Article

Analysis of human immunodeficiency virus type 1 viremia and provirus in resting CD4+ T cells reveals a novel source of residual viremia in patients on antiretroviral therapy.

Department of Molecular Biology and Genetics, The Johns Hopkins University School of Medicine, Baltimore, Maryland 21205, USA.
Journal of Virology (Impact Factor: 4.65). 07/2009; 83(17):8470-81. DOI: 10.1128/JVI.02568-08
Source: PubMed

ABSTRACT Highly active antiretroviral therapy (HAART) can reduce human immunodeficiency virus type 1 (HIV-1) viremia to clinically undetectable levels. Despite this dramatic reduction, some virus is present in the blood. In addition, a long-lived latent reservoir for HIV-1 exists in resting memory CD4(+) T cells. This reservoir is believed to be a source of the residual viremia and is the focus of eradication efforts. Here, we use two measures of population structure--analysis of molecular variance and the Slatkin-Maddison test--to demonstrate that the residual viremia is genetically distinct from proviruses in resting CD4(+) T cells but that proviruses in resting and activated CD4(+) T cells belong to a single population. Residual viremia is genetically distinct from proviruses in activated CD4(+) T cells, monocytes, and unfractionated peripheral blood mononuclear cells. The finding that some of the residual viremia in patients on HAART stems from an unidentified cellular source other than CD4(+) T cells has implications for eradication efforts.

0 Bookmarks
 · 
99 Views
  • Source
    [Show abstract] [Hide abstract]
    ABSTRACT: A better understanding of changes in HIV-1 population genetics with combination antiretroviral therapy (cART) is critical for designing eradication strategies. We therefore analyzed HIV-1 genetic variation and divergence in patients' plasma before cART, during suppression on cART, and after viral rebound. Single-genome sequences of plasma HIV-1 RNA were obtained from HIV-1 infected patients prior to cART (N = 14), during suppression on cART (N = 14) and/or after viral rebound following interruption of cART (N = 5). Intra-patient population diversity was measured by average pairwise difference (APD). Population structure was assessed by phylogenetic analyses and a test for panmixia. Measurements of intra-population diversity revealed no significant loss of overall genetic variation in patients treated for up to 15 years with cART. A test for panmixia, however, showed significant changes in population structure in 2/10 patients after short-term cART (<1 year) and in 7/10 patients after long-term cART (1-15 years). The changes consisted of diverse sets of viral variants prior to cART shifting to populations containing one or more genetically uniform subpopulations during cART. Despite these significant changes in population structure, rebound virus after long-term cART had little divergence from pretherapy virus, implicating long-lived cells infected before cART as the source for rebound virus. The appearance of genetically uniform virus populations and the lack of divergence after prolonged cART and cART interruption provide strong evidence that HIV-1 persists in long-lived cells infected before cART was initiated, that some of these infected cells may be capable of proliferation, and that on-going cycles of viral replication are not evident.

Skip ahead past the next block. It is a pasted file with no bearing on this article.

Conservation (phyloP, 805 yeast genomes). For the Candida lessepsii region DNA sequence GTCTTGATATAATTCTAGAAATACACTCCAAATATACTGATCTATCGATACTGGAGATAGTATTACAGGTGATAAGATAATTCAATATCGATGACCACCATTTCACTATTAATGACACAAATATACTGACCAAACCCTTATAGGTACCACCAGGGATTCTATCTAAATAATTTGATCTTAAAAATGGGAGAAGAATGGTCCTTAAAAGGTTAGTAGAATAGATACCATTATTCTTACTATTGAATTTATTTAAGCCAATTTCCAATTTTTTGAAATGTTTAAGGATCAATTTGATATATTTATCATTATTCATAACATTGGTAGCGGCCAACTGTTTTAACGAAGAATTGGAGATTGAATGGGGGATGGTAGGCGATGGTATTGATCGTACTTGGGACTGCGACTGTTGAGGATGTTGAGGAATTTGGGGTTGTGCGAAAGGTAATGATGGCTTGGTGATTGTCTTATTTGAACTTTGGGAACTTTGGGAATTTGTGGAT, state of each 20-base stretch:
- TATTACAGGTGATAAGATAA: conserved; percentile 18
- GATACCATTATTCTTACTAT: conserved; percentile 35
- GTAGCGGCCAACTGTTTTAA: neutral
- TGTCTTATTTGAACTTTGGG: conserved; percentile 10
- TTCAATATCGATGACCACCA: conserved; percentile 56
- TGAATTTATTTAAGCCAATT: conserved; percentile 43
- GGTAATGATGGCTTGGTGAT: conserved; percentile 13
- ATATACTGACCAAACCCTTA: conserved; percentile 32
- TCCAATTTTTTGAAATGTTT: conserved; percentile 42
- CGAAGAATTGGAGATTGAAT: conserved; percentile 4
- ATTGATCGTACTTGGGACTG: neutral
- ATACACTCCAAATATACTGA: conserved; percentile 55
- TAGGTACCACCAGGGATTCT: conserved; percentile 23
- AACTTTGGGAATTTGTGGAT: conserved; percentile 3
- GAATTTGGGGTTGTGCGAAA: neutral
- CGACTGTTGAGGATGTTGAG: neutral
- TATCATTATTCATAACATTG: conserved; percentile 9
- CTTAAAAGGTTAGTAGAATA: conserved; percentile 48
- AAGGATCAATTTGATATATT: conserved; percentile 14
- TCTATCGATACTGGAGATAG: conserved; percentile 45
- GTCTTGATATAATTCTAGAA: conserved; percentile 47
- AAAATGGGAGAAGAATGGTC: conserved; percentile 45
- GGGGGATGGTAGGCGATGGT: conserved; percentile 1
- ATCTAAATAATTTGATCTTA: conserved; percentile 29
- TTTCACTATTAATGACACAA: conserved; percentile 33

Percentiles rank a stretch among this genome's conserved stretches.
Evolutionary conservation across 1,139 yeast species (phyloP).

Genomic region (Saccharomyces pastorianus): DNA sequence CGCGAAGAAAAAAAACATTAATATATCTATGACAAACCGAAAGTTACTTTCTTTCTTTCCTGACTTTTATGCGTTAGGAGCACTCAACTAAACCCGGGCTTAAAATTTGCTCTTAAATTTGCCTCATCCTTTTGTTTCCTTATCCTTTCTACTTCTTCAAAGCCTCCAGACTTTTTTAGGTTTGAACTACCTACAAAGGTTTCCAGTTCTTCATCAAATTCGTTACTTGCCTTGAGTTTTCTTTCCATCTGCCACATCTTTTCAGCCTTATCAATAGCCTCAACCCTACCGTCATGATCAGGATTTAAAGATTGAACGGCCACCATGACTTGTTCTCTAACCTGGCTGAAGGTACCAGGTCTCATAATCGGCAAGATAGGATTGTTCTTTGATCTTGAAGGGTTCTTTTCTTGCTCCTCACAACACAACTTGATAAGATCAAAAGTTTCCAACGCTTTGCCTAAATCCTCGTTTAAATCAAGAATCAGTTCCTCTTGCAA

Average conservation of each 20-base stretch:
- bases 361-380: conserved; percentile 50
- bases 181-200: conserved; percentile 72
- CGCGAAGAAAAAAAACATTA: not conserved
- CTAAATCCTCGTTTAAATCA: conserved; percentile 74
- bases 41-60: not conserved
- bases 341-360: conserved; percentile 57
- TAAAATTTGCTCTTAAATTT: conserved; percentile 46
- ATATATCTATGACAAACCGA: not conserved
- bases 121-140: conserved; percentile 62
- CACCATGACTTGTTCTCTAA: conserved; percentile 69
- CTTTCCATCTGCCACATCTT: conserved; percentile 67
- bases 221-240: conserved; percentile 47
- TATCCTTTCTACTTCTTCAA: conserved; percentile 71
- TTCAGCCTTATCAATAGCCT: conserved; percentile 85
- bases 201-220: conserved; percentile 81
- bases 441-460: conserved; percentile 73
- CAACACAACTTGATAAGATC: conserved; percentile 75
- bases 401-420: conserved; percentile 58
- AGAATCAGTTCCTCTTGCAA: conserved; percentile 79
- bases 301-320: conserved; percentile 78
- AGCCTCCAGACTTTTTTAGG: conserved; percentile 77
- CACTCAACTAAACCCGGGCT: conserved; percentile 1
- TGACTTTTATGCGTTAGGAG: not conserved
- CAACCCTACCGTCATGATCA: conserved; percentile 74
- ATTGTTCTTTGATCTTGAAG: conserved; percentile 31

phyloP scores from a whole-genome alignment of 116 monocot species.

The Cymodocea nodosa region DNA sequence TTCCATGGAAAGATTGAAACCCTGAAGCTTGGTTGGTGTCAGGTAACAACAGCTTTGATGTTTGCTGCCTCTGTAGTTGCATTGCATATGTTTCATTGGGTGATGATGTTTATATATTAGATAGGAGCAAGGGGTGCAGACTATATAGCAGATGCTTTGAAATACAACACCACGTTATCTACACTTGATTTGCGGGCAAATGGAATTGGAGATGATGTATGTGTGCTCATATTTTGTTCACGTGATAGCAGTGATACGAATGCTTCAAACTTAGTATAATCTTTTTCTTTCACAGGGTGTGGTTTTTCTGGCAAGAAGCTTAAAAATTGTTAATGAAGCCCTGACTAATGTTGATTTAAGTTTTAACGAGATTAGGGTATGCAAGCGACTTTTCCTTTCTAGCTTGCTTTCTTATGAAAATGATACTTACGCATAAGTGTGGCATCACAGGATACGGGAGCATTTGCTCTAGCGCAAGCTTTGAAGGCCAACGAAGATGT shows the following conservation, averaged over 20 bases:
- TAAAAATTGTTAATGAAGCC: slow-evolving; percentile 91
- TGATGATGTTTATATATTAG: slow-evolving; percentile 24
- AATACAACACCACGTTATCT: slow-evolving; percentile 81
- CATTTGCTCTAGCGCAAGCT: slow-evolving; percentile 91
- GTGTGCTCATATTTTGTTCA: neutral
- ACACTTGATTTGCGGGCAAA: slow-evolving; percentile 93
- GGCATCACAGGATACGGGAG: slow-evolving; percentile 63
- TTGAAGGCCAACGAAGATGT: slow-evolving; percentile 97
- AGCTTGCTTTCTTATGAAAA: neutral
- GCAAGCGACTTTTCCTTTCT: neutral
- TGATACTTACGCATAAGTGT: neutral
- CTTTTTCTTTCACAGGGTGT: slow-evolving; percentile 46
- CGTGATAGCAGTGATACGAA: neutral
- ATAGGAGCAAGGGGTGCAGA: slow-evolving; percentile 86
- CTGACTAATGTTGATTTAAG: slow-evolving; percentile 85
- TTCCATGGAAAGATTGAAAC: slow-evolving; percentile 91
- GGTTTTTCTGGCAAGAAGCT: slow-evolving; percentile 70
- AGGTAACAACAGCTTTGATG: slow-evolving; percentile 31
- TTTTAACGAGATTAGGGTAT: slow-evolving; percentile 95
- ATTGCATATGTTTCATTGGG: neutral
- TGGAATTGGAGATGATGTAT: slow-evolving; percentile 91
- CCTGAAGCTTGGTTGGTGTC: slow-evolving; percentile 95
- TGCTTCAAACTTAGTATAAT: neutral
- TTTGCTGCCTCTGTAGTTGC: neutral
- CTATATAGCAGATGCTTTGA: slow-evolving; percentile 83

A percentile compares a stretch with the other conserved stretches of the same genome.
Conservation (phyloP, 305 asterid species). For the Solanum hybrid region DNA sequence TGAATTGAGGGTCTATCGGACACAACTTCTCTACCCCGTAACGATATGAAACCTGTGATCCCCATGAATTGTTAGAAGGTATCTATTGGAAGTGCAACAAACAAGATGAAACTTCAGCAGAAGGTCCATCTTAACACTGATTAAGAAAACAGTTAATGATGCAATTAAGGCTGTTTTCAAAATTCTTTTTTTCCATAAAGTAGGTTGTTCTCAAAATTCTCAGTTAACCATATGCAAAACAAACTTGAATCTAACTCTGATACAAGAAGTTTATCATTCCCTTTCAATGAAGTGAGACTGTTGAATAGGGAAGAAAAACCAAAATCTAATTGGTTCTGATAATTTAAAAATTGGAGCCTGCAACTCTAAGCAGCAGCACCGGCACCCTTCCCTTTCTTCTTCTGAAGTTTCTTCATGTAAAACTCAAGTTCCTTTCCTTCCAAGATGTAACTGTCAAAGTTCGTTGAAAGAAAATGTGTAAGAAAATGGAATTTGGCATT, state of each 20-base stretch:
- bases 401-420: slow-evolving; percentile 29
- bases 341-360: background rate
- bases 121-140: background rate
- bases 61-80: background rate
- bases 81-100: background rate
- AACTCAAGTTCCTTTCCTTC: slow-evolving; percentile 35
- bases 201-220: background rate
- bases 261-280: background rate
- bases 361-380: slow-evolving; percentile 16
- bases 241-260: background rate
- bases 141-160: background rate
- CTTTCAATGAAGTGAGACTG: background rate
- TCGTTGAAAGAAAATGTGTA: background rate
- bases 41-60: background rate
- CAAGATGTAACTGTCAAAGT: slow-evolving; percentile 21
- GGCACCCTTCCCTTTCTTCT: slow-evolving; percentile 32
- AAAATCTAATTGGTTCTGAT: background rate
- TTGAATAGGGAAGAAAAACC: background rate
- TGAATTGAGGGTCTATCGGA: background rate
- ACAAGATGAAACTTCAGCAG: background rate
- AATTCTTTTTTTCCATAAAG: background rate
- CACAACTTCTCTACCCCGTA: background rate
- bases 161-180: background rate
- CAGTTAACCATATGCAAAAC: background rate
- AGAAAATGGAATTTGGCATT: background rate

PLoS Pathogens 03/2014; 10(3):e1004010. · 8.06 Impact Factor
  • Source
    [Show abstract] [Hide abstract]
    ABSTRACT: The major obstacle towards HIV-1 eradication is the life-long persistence of the virus in reservoirs of latently infected cells. In these cells the proviral DNA is integrated in the host's genome but it does not actively replicate, becoming invisible to the host immune system and unaffected by existing antiviral drugs. Rebound of viremia and recovery of systemic infection that follows interruption of therapy, necessitates life-long treatments with problems of compliance, toxicity, and untenable costs, especially in developing countries where the infection hits worst. Extensive research efforts have led to the proposal and preliminary testing of several anti-latency compounds, however, overall, eradication strategies have had, so far, limited clinical success while posing several risks for patients. This review will briefly summarize the more recent advances in the elucidation of mechanisms that regulates the establishment/maintenance of latency and therapeutic strategies currently under evaluation in order to eradicate HIV persistence.
    Viruses 04/2014; 6(4):1715-1758. · 3.28 Impact Factor
  • [Show abstract] [Hide abstract]
    ABSTRACT: Replication-competent latent HIV-1 proviruses that persist in the genomes of a very small subset of resting memory T cells in infected individuals under life-long antiretroviral therapy present a major barrier towards viral eradication. Multiple molecular mechanisms are required to repress the viral trans-activating factor Tat and disrupt the regulatory Tat feedback circuit leading to the establishment of the latent viral reservoir. In particular, latency is due to a combination of transcriptional silencing of proviruses via host epigenetic mechanisms and restrictions on the expression of P-TEFb, an essential co-factor for Tat. Induction of latent proviruses in the presence of antiretroviral therapy is expected to enable clearance of latently infected cells by viral cytopathic effects and host antiviral immune responses. An in-depth comprehensive understanding of the molecular control of HIV-1 transcription should inform the development of optimal combinatorial reactivation strategies that are intended to purge the latent viral reservoir.
    Virology 02/2014; · 3.28 Impact Factor

Full-text (2 Sources)

Download
21 Downloads
Available from
Jun 5, 2014